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Novelty Labels



A converter's offerings in this niche can be anything new, unusual or fun.



By By Steve Katz



Published July 12, 2011
Related Searches: Labeling industry Label converter Label industry Embossing
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There's an aspect of the labeling industry that is perhaps overlooked. In discussing labels, at the forefront there's usually a focus on evolving print technologies, the latest in substrates, inks and coatings, environmental sustainability, and ways to enhance brand awareness. What's sometimes is forgotten is the fun factor. Labels are fun.

Think of children, and the delight that they get when given stickers to play with – cartoon characters, animals, sports logos. Here, the label is a toy. Think of the adult, placing a bumper sticker on his or her car, broadcasting a statement to the world, be it political, personal, or just something that's downright funny. The point is, pressure sensitive products themselves are often fun, and can be something to play with.

Many label converters list "Novelty Labels" among their offerings. But looking into the category, it seems that to many label printers it's more than just kitschy products and kid's stuff.

"Novelty is defined by Merriam-Webster as something new or unusual," states Kyle Hoopingarner, sales representative at Seneca Tape & Label, Cleveland, OH, USA. "In regard to the label industry, I would say that novelty would stand for a new idea or use for a label. Because almost every company in any industry uses a label at some point in their operations, it is up to the mills and converters to seek out the different ways end users and everyone in between uses labels to fulfill their needs. The strangest applications and sales are sometimes found on cold calls when the prospective client is using some old labels they had laying around for an application they were never originally intended for. In order to make any idea marketable and effective, it must have function on some level," he says.

James Lowry, general manager for Lightning Labels, Denver, CO, USA, says that there are indeed many things that make a label a novelty. "Unique materials can make a label fit this category, which can include anything from holographic material to a cloth to a metal label. Sometimes it is the art itself, which is a depiction of what the label will be applied to. If a customer is selling a novelty product, often times they are putting novelty content on their labels. The last definition I would offer is the unique construction of a label that makes it novel, such as scratch-off or scented labels.

"A novelty label is a label that achieves the desired effect it was created for," Lowry adds. "Does it catch someone's attention? Does it get them to buy a product? Does it function in a unique way so the customer's process is more effective or cost-productive? If it achieves these things, then it is successful."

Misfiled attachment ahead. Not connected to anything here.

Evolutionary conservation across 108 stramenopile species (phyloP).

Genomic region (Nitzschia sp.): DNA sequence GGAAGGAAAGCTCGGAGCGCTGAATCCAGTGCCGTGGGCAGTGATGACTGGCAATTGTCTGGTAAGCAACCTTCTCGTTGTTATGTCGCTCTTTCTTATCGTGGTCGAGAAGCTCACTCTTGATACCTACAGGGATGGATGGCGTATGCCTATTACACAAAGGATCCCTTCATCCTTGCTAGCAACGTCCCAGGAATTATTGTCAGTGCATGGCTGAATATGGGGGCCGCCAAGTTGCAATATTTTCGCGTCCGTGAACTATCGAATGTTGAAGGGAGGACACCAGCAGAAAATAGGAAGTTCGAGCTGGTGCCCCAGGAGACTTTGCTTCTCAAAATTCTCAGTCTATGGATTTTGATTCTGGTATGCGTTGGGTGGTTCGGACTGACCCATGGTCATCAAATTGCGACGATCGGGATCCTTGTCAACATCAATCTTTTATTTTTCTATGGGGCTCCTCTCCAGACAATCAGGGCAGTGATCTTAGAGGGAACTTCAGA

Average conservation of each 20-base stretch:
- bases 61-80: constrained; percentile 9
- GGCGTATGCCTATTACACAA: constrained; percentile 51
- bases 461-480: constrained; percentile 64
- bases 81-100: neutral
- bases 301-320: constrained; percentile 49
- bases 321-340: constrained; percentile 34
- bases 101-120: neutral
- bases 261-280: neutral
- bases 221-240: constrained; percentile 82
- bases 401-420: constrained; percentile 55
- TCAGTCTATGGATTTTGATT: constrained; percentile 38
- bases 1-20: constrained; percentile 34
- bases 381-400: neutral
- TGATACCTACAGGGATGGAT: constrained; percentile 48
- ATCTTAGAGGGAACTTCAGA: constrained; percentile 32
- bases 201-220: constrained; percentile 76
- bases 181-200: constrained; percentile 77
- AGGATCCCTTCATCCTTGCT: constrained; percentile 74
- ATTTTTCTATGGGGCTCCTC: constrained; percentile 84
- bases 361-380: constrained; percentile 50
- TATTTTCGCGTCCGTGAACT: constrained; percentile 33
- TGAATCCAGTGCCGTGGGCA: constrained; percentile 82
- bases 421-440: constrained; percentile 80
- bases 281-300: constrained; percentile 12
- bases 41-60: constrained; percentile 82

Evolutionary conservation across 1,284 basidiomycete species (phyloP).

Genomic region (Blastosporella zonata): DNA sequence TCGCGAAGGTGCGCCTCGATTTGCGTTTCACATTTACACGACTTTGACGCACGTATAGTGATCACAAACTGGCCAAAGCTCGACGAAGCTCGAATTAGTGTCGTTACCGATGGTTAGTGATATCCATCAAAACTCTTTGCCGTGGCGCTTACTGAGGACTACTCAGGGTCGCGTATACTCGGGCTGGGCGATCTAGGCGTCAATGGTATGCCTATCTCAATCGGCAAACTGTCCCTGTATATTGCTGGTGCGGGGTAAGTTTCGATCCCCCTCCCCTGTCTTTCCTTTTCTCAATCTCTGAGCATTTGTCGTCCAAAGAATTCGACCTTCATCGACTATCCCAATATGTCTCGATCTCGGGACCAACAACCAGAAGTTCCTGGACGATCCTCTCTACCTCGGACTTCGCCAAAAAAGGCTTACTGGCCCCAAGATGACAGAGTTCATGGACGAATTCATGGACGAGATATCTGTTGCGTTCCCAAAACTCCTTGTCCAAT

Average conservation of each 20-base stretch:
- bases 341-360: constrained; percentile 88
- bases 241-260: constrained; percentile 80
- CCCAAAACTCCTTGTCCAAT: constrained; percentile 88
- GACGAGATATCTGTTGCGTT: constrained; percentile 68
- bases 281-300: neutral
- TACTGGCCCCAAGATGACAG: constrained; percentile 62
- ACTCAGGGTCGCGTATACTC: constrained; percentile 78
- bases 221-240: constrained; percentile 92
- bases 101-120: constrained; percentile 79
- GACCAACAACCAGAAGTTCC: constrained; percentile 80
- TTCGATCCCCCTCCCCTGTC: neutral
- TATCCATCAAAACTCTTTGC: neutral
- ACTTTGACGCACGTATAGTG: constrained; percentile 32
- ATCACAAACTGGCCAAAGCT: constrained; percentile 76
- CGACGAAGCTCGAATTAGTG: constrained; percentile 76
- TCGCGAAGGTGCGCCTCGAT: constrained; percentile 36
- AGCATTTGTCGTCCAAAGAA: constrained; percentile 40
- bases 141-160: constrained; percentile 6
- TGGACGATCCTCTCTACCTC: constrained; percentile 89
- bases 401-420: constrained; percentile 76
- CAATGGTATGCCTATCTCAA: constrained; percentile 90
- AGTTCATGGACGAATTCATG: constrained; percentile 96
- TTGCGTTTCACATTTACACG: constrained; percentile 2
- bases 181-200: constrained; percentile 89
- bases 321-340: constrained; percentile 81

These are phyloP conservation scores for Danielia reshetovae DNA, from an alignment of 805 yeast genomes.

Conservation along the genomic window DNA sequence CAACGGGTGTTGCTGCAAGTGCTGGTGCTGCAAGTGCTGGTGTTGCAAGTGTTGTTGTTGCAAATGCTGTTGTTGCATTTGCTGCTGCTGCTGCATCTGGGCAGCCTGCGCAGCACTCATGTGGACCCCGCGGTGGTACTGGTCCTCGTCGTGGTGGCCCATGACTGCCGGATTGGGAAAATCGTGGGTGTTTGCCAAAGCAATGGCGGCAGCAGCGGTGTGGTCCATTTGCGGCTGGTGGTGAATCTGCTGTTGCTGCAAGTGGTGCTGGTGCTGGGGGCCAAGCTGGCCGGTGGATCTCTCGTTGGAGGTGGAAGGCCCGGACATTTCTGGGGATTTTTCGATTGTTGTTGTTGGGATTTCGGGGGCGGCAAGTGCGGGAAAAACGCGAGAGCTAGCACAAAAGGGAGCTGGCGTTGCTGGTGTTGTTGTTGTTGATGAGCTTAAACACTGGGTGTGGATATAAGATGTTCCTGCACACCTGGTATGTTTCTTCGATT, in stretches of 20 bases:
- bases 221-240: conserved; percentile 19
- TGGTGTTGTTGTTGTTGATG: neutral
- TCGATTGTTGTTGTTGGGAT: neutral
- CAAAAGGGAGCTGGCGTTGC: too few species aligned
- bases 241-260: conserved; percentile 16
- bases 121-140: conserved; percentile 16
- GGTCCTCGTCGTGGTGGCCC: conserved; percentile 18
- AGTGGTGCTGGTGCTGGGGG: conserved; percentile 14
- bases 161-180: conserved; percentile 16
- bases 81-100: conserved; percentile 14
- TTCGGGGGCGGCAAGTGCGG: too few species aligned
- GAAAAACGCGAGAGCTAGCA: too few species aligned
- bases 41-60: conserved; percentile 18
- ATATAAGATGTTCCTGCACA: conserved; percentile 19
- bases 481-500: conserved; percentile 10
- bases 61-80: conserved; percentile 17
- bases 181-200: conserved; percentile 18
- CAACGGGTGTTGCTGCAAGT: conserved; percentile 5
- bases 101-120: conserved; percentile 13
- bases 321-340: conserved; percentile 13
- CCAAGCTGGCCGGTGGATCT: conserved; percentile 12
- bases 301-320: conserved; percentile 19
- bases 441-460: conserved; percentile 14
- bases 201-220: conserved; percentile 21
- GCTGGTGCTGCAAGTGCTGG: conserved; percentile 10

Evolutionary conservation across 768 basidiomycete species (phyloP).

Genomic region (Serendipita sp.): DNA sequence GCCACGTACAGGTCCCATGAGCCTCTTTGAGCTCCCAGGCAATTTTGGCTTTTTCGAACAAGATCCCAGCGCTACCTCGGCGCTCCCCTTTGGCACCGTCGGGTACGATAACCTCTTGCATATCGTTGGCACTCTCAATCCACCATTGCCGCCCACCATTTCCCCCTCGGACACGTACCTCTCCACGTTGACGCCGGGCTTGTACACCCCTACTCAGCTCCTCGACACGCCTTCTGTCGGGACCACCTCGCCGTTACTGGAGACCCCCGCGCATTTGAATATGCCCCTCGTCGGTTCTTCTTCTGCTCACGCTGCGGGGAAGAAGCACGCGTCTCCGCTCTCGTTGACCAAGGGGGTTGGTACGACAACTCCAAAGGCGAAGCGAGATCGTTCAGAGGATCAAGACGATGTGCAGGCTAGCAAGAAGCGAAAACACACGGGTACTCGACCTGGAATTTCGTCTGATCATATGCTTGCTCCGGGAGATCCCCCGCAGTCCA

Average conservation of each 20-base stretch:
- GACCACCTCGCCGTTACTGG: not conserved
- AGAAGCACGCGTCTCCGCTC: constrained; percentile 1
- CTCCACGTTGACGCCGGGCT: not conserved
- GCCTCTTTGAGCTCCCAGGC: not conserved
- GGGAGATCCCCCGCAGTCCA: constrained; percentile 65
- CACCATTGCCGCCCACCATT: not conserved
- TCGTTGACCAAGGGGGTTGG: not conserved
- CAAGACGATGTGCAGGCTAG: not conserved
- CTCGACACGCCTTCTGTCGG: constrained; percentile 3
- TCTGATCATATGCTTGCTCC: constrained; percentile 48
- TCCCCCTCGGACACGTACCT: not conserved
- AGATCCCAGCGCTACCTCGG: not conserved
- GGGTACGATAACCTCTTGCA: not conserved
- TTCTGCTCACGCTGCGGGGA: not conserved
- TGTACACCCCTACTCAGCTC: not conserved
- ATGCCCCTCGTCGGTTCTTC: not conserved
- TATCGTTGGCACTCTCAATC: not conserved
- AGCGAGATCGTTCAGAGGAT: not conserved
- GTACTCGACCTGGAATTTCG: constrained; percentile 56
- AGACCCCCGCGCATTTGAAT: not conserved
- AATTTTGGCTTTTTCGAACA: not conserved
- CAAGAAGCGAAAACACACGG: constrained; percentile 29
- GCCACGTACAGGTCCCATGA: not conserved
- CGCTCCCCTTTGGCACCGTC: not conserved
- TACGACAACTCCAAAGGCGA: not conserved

Novel materials and processes
The materials used to convert the labels go a long way in having the products achieve "novelty" status among a printer's product portfolio. And how these materials are printed and finished is also a key factor.

"One of our most popular label materials used to create novelty labels is a chrome material that enables our customers to enhance their label artwork with metallic design elements," explains James Lowry. "Printing artwork that is designed to take advantage of the unique properties of this material results in novelty labels that really stand out among other products created with different processes to produce metallic effects. Unlike these other processes used for this purpose – such as printing on top of non-metallic materials with metallic inks, or embossing foil label materials – our customers are able to enhance their labels with silver or gold elements by having us print non-metallic ink on top of our chrome label materials," he says.

Lightning Labels focuses heavily on product labels, so printing a customer's artwork is a primary focus. And Lowry notes that often times the way a product needs to be diecut can bring it into novelty status. "We have also had different requests for internal cuts on labels, which makes a label within a label, allowing customers to use a single label for multiple purposes. Such processes can be purely functional, or they might be promotional in nature. Industry-wide, we are seeing the potential for some truly fascinating novelty labels to be created as new technologies emerge. For instance, new materials are regularly being created that open up the possibilities for labels to be printed with brand new appearances, functions, and applications. Another example is the new forms of diecutting that allow converters to get really creative when it comes to creating novelty labels for their customers," says Lowry.